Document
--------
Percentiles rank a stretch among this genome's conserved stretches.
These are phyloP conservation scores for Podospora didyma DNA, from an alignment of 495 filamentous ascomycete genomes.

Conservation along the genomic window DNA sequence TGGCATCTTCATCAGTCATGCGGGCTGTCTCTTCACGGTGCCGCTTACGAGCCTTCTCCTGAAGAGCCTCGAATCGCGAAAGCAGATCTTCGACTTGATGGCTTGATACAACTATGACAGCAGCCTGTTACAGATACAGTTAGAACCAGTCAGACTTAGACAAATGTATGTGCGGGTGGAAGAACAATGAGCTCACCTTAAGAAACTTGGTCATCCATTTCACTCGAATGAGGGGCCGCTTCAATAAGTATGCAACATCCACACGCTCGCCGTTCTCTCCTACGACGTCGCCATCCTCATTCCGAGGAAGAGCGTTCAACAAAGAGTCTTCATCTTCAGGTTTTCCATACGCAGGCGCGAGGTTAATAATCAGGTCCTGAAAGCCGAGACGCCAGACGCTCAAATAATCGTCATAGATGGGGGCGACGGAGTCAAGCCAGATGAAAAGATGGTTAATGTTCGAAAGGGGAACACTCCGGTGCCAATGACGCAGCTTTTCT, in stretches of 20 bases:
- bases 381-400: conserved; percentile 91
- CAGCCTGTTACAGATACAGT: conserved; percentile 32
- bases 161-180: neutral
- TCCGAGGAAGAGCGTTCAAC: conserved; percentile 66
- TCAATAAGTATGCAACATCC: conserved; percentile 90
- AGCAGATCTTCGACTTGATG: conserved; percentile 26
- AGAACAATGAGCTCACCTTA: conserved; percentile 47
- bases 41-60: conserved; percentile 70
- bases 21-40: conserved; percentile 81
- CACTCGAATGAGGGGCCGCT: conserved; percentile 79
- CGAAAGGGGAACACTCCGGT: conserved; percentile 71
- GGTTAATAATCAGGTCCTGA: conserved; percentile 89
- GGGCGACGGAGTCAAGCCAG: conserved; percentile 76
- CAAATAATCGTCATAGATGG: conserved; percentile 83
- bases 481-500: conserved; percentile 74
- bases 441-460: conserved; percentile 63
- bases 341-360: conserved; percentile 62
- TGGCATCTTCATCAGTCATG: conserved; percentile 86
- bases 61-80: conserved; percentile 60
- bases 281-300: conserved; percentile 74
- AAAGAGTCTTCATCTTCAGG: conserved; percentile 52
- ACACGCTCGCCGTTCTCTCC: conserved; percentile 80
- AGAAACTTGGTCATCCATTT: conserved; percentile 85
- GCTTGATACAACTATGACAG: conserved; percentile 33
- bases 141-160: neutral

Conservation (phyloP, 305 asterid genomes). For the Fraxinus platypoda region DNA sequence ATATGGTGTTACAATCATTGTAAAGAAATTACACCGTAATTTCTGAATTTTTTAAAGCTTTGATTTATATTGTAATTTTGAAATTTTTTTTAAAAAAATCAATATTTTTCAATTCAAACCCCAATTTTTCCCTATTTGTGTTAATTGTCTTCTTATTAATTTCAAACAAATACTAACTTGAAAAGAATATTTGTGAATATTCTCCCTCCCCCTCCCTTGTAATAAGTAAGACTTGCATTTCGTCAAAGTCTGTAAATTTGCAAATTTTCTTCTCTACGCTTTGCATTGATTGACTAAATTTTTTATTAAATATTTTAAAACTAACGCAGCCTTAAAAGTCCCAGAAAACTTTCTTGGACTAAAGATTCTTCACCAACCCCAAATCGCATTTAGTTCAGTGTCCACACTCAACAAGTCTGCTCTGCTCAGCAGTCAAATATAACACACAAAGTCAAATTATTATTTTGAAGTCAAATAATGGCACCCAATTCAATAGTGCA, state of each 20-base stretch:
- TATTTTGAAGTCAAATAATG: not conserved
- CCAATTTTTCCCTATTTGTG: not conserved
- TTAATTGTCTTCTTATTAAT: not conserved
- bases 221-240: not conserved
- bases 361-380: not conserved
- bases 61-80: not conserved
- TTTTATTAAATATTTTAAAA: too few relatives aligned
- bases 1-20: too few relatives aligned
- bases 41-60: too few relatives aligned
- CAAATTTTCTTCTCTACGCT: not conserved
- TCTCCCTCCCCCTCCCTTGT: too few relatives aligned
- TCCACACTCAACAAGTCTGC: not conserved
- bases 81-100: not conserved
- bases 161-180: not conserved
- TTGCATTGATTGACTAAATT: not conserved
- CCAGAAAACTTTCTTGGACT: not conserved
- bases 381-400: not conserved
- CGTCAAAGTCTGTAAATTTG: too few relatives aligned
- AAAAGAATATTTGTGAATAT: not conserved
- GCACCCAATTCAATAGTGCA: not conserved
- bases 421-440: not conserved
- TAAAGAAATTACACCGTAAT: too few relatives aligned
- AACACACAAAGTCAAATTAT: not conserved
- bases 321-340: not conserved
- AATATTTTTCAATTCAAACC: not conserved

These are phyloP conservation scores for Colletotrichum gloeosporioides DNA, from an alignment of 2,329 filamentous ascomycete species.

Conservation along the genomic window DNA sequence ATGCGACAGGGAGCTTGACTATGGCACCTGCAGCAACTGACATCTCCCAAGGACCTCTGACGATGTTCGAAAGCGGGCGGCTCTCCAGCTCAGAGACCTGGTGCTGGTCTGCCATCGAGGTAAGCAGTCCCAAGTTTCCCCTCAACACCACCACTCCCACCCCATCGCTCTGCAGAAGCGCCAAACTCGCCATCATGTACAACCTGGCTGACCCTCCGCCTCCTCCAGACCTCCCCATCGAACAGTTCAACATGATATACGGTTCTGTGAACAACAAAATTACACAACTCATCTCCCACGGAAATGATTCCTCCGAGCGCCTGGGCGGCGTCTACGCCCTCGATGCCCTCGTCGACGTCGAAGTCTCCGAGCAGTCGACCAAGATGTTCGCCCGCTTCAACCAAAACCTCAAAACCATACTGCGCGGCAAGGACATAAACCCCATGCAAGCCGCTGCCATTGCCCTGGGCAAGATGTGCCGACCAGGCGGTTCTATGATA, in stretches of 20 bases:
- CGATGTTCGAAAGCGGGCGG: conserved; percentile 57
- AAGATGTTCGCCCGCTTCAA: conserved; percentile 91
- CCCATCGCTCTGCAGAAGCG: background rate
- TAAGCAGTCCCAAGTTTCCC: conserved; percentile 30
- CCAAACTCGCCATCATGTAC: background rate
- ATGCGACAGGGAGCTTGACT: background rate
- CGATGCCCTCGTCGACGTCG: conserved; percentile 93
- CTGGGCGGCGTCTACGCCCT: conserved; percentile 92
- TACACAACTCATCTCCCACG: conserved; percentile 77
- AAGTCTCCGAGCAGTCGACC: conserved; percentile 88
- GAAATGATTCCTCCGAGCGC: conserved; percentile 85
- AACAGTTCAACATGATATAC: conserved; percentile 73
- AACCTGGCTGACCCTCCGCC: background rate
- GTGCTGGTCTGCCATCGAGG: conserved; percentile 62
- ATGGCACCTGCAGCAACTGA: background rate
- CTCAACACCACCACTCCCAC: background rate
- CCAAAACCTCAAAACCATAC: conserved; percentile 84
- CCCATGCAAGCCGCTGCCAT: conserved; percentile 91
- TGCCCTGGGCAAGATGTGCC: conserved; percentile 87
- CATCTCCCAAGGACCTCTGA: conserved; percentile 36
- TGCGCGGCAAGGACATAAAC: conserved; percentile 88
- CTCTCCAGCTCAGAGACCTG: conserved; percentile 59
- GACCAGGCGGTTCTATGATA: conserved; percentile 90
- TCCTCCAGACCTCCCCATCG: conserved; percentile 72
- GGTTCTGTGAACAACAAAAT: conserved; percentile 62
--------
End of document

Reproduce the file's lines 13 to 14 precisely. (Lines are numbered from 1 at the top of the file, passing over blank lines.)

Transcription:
- CACTCGAATGAGGGGCCGCT: conserved; percentile 79
- CGAAAGGGGAACACTCCGGT: conserved; percentile 71